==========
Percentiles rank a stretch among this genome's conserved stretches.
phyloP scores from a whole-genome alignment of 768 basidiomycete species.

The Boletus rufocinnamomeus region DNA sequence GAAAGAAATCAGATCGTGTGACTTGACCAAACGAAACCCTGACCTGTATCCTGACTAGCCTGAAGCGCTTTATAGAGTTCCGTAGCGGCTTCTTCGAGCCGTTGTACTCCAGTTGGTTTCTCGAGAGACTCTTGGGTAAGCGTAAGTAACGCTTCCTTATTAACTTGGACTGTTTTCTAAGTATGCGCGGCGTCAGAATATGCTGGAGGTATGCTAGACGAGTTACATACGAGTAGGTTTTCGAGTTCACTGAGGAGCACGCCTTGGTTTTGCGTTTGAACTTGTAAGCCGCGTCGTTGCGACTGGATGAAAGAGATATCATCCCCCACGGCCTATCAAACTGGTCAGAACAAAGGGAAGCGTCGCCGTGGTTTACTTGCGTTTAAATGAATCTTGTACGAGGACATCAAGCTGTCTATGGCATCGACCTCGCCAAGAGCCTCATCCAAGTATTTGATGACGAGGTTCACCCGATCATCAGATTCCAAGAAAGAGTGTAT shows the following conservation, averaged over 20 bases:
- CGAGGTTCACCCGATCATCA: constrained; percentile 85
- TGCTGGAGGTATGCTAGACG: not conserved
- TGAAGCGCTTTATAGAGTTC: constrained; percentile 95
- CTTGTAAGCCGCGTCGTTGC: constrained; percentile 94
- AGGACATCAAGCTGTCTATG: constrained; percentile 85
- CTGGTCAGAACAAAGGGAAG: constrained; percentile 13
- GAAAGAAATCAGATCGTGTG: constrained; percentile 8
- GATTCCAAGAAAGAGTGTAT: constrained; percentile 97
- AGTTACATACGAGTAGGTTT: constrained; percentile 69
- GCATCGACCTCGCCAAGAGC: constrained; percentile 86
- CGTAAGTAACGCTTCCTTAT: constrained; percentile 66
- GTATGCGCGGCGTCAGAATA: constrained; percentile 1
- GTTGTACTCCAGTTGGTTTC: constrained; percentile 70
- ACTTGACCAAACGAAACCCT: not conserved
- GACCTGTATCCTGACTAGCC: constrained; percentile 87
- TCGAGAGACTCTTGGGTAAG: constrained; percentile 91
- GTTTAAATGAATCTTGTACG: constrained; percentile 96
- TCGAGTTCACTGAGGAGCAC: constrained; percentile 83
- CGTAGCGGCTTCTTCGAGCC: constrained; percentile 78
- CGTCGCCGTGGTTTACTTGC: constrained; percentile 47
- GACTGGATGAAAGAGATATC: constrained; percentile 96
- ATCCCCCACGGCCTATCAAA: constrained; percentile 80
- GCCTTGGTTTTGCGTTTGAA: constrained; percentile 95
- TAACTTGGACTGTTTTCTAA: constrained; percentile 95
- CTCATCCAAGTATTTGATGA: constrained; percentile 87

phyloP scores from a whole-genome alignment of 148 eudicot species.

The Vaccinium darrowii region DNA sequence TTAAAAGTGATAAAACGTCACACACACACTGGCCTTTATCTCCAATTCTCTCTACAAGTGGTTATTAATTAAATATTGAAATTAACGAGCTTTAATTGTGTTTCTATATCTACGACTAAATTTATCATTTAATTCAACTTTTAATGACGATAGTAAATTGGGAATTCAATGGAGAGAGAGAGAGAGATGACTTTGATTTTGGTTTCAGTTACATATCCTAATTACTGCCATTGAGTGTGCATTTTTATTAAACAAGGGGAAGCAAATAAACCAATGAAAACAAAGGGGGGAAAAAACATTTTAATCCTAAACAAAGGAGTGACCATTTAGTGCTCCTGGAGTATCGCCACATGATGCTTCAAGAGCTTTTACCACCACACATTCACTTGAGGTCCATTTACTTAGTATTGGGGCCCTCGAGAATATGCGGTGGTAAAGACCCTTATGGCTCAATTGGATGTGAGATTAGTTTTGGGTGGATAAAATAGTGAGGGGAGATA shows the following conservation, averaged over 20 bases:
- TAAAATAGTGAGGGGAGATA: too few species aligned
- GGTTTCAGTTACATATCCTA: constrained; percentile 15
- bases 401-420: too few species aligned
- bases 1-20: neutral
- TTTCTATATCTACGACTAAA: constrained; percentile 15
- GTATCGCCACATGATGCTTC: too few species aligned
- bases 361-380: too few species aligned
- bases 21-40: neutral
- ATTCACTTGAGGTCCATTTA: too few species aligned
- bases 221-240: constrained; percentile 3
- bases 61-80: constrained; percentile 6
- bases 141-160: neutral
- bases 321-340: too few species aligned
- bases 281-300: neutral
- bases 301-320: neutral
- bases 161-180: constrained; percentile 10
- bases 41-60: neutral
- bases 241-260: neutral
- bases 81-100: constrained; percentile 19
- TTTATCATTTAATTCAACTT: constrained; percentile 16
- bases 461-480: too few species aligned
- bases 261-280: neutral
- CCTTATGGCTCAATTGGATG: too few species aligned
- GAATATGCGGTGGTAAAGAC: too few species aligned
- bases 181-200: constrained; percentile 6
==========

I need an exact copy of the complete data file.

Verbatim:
Percentiles rank a stretch among this genome's conserved stretches.
phyloP scores from a whole-genome alignment of 768 basidiomycete species.

The Boletus rufocinnamomeus region DNA sequence GAAAGAAATCAGATCGTGTGACTTGACCAAACGAAACCCTGACCTGTATCCTGACTAGCCTGAAGCGCTTTATAGAGTTCCGTAGCGGCTTCTTCGAGCCGTTGTACTCCAGTTGGTTTCTCGAGAGACTCTTGGGTAAGCGTAAGTAACGCTTCCTTATTAACTTGGACTGTTTTCTAAGTATGCGCGGCGTCAGAATATGCTGGAGGTATGCTAGACGAGTTACATACGAGTAGGTTTTCGAGTTCACTGAGGAGCACGCCTTGGTTTTGCGTTTGAACTTGTAAGCCGCGTCGTTGCGACTGGATGAAAGAGATATCATCCCCCACGGCCTATCAAACTGGTCAGAACAAAGGGAAGCGTCGCCGTGGTTTACTTGCGTTTAAATGAATCTTGTACGAGGACATCAAGCTGTCTATGGCATCGACCTCGCCAAGAGCCTCATCCAAGTATTTGATGACGAGGTTCACCCGATCATCAGATTCCAAGAAAGAGTGTAT shows the following conservation, averaged over 20 bases:
- CGAGGTTCACCCGATCATCA: constrained; percentile 85
- TGCTGGAGGTATGCTAGACG: not conserved
- TGAAGCGCTTTATAGAGTTC: constrained; percentile 95
- CTTGTAAGCCGCGTCGTTGC: constrained; percentile 94
- AGGACATCAAGCTGTCTATG: constrained; percentile 85
- CTGGTCAGAACAAAGGGAAG: constrained; percentile 13
- GAAAGAAATCAGATCGTGTG: constrained; percentile 8
- GATTCCAAGAAAGAGTGTAT: constrained; percentile 97
- AGTTACATACGAGTAGGTTT: constrained; percentile 69
- GCATCGACCTCGCCAAGAGC: constrained; percentile 86
- CGTAAGTAACGCTTCCTTAT: constrained; percentile 66
- GTATGCGCGGCGTCAGAATA: constrained; percentile 1
- GTTGTACTCCAGTTGGTTTC: constrained; percentile 70
- ACTTGACCAAACGAAACCCT: not conserved
- GACCTGTATCCTGACTAGCC: constrained; percentile 87
- TCGAGAGACTCTTGGGTAAG: constrained; percentile 91
- GTTTAAATGAATCTTGTACG: constrained; percentile 96
- TCGAGTTCACTGAGGAGCAC: constrained; percentile 83
- CGTAGCGGCTTCTTCGAGCC: constrained; percentile 78
- CGTCGCCGTGGTTTACTTGC: constrained; percentile 47
- GACTGGATGAAAGAGATATC: constrained; percentile 96
- ATCCCCCACGGCCTATCAAA: constrained; percentile 80
- GCCTTGGTTTTGCGTTTGAA: constrained; percentile 95
- TAACTTGGACTGTTTTCTAA: constrained; percentile 95
- CTCATCCAAGTATTTGATGA: constrained; percentile 87

phyloP scores from a whole-genome alignment of 148 eudicot species.

The Vaccinium darrowii region DNA sequence TTAAAAGTGATAAAACGTCACACACACACTGGCCTTTATCTCCAATTCTCTCTACAAGTGGTTATTAATTAAATATTGAAATTAACGAGCTTTAATTGTGTTTCTATATCTACGACTAAATTTATCATTTAATTCAACTTTTAATGACGATAGTAAATTGGGAATTCAATGGAGAGAGAGAGAGAGATGACTTTGATTTTGGTTTCAGTTACATATCCTAATTACTGCCATTGAGTGTGCATTTTTATTAAACAAGGGGAAGCAAATAAACCAATGAAAACAAAGGGGGGAAAAAACATTTTAATCCTAAACAAAGGAGTGACCATTTAGTGCTCCTGGAGTATCGCCACATGATGCTTCAAGAGCTTTTACCACCACACATTCACTTGAGGTCCATTTACTTAGTATTGGGGCCCTCGAGAATATGCGGTGGTAAAGACCCTTATGGCTCAATTGGATGTGAGATTAGTTTTGGGTGGATAAAATAGTGAGGGGAGATA shows the following conservation, averaged over 20 bases:
- TAAAATAGTGAGGGGAGATA: too few species aligned
- GGTTTCAGTTACATATCCTA: constrained; percentile 15
- bases 401-420: too few species aligned
- bases 1-20: neutral
- TTTCTATATCTACGACTAAA: constrained; percentile 15
- GTATCGCCACATGATGCTTC: too few species aligned
- bases 361-380: too few species aligned
- bases 21-40: neutral
- ATTCACTTGAGGTCCATTTA: too few species aligned
- bases 221-240: constrained; percentile 3
- bases 61-80: constrained; percentile 6
- bases 141-160: neutral
- bases 321-340: too few species aligned
- bases 281-300: neutral
- bases 301-320: neutral
- bases 161-180: constrained; percentile 10
- bases 41-60: neutral
- bases 241-260: neutral
- bases 81-100: constrained; percentile 19
- TTTATCATTTAATTCAACTT: constrained; percentile 16
- bases 461-480: too few species aligned
- bases 261-280: neutral
- CCTTATGGCTCAATTGGATG: too few species aligned
- GAATATGCGGTGGTAAAGAC: too few species aligned
- bases 181-200: constrained; percentile 6